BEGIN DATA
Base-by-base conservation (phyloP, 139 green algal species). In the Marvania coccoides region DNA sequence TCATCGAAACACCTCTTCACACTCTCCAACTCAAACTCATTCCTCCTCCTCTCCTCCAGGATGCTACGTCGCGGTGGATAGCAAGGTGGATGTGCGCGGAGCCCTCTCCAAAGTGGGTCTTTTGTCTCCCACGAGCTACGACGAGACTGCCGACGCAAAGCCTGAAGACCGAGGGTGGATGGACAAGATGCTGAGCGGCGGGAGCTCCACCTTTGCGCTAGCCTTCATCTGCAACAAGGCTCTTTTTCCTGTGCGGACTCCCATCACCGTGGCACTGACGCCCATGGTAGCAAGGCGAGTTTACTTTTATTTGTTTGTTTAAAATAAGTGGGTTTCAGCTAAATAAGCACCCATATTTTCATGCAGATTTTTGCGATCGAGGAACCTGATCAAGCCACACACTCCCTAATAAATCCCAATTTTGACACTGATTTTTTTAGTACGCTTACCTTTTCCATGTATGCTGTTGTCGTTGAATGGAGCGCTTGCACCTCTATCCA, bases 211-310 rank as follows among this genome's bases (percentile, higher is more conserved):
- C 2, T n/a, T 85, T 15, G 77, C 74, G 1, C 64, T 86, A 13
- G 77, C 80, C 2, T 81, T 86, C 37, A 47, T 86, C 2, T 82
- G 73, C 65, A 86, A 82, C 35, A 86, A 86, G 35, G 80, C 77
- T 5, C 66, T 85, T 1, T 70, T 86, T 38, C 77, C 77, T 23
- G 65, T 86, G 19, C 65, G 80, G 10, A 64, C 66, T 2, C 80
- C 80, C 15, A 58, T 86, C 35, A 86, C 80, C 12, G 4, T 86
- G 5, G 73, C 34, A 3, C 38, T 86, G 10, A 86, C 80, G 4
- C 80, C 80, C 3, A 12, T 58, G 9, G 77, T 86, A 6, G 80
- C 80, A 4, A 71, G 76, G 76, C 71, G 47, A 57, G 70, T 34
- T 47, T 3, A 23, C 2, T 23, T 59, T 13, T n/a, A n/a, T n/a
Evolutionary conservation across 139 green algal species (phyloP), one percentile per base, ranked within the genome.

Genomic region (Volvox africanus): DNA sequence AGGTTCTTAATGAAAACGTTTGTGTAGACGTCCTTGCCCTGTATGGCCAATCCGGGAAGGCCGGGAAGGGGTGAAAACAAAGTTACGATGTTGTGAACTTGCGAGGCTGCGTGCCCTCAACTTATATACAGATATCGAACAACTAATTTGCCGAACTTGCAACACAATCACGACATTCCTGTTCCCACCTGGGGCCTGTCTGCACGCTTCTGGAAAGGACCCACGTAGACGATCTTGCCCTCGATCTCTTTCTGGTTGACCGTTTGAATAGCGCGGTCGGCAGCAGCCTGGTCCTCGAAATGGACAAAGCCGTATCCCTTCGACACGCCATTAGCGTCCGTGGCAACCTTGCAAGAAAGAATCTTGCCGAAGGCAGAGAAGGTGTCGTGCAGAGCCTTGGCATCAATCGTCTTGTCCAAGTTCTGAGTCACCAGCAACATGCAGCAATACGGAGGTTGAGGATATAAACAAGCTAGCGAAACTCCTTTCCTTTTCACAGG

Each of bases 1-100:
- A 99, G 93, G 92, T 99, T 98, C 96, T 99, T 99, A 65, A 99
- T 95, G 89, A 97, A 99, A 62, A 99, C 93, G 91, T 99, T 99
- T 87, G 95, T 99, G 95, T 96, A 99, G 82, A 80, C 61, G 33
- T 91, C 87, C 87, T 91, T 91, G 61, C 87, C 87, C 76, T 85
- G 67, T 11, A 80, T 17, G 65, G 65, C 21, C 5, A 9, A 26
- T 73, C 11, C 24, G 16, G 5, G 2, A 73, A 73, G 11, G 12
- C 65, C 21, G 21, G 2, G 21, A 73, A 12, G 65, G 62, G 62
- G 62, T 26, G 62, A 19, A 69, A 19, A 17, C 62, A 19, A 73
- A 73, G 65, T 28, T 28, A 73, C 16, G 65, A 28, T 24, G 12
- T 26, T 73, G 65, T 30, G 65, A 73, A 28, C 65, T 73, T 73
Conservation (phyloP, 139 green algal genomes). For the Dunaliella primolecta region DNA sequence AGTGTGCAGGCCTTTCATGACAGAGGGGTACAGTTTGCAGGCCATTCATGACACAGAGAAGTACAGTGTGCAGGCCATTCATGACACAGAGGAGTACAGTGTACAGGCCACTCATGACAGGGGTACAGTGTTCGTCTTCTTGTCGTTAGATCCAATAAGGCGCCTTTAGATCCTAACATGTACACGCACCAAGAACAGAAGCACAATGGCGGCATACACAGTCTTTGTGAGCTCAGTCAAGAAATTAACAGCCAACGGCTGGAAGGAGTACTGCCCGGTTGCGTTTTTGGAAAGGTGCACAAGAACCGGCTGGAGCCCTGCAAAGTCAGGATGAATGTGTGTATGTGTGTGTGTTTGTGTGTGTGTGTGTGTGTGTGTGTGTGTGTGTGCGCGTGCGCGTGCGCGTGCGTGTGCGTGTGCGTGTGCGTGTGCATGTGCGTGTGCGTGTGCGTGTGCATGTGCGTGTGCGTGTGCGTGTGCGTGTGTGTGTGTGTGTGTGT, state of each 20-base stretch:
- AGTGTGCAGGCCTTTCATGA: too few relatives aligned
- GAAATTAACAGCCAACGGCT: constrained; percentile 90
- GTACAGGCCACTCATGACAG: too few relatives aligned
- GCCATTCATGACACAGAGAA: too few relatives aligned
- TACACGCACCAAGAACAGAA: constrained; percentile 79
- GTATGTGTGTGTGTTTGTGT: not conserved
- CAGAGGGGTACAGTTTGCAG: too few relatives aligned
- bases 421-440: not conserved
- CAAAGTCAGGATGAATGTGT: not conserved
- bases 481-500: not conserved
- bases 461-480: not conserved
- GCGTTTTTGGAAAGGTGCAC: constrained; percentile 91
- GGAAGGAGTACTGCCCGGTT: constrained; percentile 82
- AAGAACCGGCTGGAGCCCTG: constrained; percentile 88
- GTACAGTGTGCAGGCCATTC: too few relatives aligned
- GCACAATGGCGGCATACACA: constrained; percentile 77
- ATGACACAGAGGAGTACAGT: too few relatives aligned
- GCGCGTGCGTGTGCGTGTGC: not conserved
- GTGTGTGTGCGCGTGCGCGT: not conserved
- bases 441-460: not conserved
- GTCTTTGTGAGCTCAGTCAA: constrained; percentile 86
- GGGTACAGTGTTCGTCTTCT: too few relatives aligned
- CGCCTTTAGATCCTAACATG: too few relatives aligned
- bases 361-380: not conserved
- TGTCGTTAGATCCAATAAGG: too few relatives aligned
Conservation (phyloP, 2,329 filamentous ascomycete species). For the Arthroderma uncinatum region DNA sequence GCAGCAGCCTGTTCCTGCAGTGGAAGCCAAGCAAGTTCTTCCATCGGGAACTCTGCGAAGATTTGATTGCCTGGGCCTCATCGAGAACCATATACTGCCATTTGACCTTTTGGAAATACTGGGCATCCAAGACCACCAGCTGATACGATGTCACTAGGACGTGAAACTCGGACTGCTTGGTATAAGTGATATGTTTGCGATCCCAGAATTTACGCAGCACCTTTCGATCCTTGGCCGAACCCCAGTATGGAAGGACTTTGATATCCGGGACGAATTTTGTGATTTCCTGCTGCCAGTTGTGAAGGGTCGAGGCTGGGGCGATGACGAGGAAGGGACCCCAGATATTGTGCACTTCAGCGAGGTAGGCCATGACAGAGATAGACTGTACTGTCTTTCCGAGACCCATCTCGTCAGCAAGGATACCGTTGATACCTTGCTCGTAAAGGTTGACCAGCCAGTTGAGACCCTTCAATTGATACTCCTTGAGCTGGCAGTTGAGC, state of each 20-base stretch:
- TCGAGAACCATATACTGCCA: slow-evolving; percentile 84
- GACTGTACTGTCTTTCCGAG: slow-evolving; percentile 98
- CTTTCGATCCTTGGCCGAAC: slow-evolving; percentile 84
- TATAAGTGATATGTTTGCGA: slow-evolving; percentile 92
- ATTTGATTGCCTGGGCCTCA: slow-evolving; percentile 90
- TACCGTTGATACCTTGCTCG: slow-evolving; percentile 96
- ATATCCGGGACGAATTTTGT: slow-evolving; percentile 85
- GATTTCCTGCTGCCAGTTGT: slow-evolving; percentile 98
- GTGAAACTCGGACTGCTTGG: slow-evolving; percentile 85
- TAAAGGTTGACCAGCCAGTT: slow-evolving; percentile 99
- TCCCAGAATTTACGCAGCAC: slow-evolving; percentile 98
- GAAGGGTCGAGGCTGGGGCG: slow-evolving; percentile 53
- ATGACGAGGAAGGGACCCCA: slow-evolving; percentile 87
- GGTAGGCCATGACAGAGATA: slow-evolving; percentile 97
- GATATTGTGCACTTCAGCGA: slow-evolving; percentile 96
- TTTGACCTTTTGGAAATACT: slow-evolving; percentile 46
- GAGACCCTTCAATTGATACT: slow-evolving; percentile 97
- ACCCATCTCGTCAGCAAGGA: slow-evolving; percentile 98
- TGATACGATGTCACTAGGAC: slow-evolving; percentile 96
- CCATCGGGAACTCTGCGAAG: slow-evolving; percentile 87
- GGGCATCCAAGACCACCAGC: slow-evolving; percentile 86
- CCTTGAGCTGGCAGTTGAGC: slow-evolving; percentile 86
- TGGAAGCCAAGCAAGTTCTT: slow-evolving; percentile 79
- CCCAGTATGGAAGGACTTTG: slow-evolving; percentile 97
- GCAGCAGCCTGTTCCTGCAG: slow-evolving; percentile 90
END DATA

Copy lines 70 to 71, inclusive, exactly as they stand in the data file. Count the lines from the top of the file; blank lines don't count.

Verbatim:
- TGATACGATGTCACTAGGAC: slow-evolving; percentile 96
- CCATCGGGAACTCTGCGAAG: slow-evolving; percentile 87